Thursday, May 19, 2011


This morning I headed up to Maxixe to go to the Bank of Mozambique to get the authorization form needed to make an international money transfer. The guy at the bank was very nice and helpful, but as he explained the entire process, I could almost literally feel my heart sinking lower and lower. In addition to the very long and detailed form to request authorization, I would have to write a letter and submit it to the Ministry of Finances, along with the invoice from the lodge. If they approved it, then more paperwork would have to be filled out and we would have to pay a tax on the amount being transferred. And the helpful gentleman told me the process would take 15 days, which here in Mozambique means that it would take a month or two. So with a sinking heart I went back outside and weighed my options. I contacted the lodge again and explained the situation to them and thankfully they said I could make the transfer to a bank account here in Mozambique, avoiding that entire headache. So I caught the boat across the bay to Inhambane where I went to an internet café (and the internet was working today, thank goodness. The only other two times I have gone to that place it hasn’t been) to type up a new transfer request and print it. But I am getting smarter, this time I printed double copies of two different transfer forms—one with the amount in Rand and one with the same amount in Metical, just in case.
Afterwards I went to the bank. I have become sort of a permanent fixture at the Barclays bank in Inhambane, kind of like when I was a little kid and basically lived at the ice rink. One of the ladies calls me daughter or sweetheart, and they all greet me by name and with a smile. I explained that I needed to cancel the transfer request from yesterday and instead make this new one I had typed. I asked the lady if it mattered if I did the transfer in Rand or Metical, was one easier? She told me that they were equally easy, but that a Rand transfer in Mozambique has an amount limit (which mine exceeded), so it would be better to do the transfer in Metical. Thank goodness I printed both!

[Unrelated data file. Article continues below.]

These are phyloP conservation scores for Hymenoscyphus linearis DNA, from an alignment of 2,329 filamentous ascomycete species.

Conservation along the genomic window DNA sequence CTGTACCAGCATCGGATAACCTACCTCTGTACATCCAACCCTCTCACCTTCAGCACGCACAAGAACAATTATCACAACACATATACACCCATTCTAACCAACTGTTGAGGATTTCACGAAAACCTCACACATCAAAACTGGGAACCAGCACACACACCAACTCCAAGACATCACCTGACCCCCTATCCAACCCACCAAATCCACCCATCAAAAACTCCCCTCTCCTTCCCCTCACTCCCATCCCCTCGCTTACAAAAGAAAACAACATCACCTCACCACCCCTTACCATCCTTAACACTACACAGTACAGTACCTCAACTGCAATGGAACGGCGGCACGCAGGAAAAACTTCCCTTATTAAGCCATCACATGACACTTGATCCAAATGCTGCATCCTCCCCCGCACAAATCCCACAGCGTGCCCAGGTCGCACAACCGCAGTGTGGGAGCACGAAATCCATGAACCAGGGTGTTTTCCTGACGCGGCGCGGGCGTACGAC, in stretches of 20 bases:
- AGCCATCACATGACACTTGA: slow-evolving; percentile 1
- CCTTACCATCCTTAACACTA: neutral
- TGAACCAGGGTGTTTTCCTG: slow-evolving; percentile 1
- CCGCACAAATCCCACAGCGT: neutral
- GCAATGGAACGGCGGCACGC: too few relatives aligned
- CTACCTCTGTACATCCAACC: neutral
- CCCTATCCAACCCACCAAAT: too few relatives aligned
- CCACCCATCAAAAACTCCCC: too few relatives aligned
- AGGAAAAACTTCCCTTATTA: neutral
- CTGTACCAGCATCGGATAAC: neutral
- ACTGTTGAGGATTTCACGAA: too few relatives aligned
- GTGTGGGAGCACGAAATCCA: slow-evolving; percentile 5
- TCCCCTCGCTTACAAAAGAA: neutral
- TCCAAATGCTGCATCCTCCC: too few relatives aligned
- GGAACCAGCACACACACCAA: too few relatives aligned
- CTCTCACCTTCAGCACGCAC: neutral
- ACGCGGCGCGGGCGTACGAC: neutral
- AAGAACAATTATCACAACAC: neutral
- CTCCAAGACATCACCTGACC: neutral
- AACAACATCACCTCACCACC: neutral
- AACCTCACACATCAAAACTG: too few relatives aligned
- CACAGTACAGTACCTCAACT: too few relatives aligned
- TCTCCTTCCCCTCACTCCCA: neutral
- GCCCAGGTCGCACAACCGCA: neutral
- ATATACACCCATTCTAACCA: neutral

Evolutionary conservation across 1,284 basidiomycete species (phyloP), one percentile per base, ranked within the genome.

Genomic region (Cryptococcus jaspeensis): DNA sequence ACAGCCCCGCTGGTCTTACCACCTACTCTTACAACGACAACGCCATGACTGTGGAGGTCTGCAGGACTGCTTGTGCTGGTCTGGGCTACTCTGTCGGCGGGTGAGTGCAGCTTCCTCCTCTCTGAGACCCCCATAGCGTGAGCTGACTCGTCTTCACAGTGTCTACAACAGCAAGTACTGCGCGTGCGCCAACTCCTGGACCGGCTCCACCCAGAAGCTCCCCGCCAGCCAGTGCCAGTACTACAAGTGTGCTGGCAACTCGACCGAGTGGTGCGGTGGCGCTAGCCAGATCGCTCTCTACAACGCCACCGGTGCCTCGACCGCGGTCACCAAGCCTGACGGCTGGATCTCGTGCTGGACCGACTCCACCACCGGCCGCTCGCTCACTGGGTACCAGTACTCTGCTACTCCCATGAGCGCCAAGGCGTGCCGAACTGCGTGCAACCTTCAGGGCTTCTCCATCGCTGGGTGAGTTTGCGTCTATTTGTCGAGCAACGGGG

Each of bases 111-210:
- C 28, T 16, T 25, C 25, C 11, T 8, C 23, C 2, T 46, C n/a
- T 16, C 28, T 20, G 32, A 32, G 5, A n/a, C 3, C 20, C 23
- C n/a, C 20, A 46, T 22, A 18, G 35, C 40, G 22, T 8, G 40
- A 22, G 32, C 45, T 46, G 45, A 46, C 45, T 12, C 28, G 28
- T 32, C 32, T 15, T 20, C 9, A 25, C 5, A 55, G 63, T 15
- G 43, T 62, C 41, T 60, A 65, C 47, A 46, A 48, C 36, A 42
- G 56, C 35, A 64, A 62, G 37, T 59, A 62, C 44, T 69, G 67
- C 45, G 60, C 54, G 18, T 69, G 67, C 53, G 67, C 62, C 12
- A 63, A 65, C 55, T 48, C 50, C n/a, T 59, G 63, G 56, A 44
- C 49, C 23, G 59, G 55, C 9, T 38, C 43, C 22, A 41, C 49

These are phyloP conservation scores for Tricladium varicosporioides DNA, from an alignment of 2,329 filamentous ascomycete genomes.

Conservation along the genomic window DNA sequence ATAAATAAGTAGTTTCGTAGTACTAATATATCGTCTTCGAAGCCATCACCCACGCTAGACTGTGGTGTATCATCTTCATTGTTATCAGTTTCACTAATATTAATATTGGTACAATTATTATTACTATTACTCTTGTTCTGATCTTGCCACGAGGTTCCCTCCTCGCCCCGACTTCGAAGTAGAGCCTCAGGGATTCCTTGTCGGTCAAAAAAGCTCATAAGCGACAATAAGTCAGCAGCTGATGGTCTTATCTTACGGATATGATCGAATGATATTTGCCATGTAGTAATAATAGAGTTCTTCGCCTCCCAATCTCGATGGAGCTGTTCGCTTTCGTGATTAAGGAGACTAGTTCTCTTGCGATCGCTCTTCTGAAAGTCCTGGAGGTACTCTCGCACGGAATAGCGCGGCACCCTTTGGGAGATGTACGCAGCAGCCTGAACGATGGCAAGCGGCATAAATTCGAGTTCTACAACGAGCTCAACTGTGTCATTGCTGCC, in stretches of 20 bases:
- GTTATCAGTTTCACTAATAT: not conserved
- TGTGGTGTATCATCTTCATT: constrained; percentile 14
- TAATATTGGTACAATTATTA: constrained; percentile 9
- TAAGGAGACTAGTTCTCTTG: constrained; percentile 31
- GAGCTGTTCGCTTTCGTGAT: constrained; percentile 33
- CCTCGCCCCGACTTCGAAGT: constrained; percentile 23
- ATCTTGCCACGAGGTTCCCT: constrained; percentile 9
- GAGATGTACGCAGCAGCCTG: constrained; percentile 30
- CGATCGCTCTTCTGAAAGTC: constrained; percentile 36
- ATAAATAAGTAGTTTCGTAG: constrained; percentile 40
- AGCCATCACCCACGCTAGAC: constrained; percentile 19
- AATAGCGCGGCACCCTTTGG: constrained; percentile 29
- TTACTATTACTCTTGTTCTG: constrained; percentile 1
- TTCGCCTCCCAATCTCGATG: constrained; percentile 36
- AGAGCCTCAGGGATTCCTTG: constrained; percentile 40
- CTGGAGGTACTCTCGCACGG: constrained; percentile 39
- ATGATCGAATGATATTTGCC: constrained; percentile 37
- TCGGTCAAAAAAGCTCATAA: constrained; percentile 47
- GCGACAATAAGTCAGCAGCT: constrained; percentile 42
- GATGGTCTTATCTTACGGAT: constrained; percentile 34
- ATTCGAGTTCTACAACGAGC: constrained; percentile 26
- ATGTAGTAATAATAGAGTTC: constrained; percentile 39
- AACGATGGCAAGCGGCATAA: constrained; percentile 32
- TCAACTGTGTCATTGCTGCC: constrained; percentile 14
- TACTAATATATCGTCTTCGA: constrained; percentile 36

And throughout this whole process, I think everyone I have dealt with has been really confused by who I am and what I am doing, because I speak English and Portuguese, I am not South African, I am not Mozambican, and I am doing business with a lodge that is here in Mozambique, but they are operated out of South Africa. I think the woman from the lodge couldn’t understand why I was having such a difficult time transferring to a South African account—because our email exchanges were in English, she must have assumed I was South African (as basically all of their clients are). The man at Bank of Mozambique couldn’t understand why someone who lived here in Mozambique needed to make a transfer to South Africa for a venue that is here in Mozambique. And the woman at the bank was confused that my passport is from America, but the bank we wanted to transfer to is in South Africa.
Last night I was feeling incredibly stressed, thinking about all the things I needed to do and not having gotten enough sleep. So I did the last thing I wanted to do, and the thing I knew would help the most. I shut down my computer and ate a slow dinner with the sisters and then went by the dorm and spent 30 minutes tucking the girls in for sleep. And it was so nice. I got to talk to Irmã Agnes, the director of the primary school, and she was telling me how impressed she was by Marica, my 12th grade REDES girl who is starting her own group in the primary school, and how important she thinks the concept of REDES is. And I got to spend time talking to Irmã Albertina, my director, who recounted funny stories from her childhood, including the time her sister tricked her into eating caterpillar.

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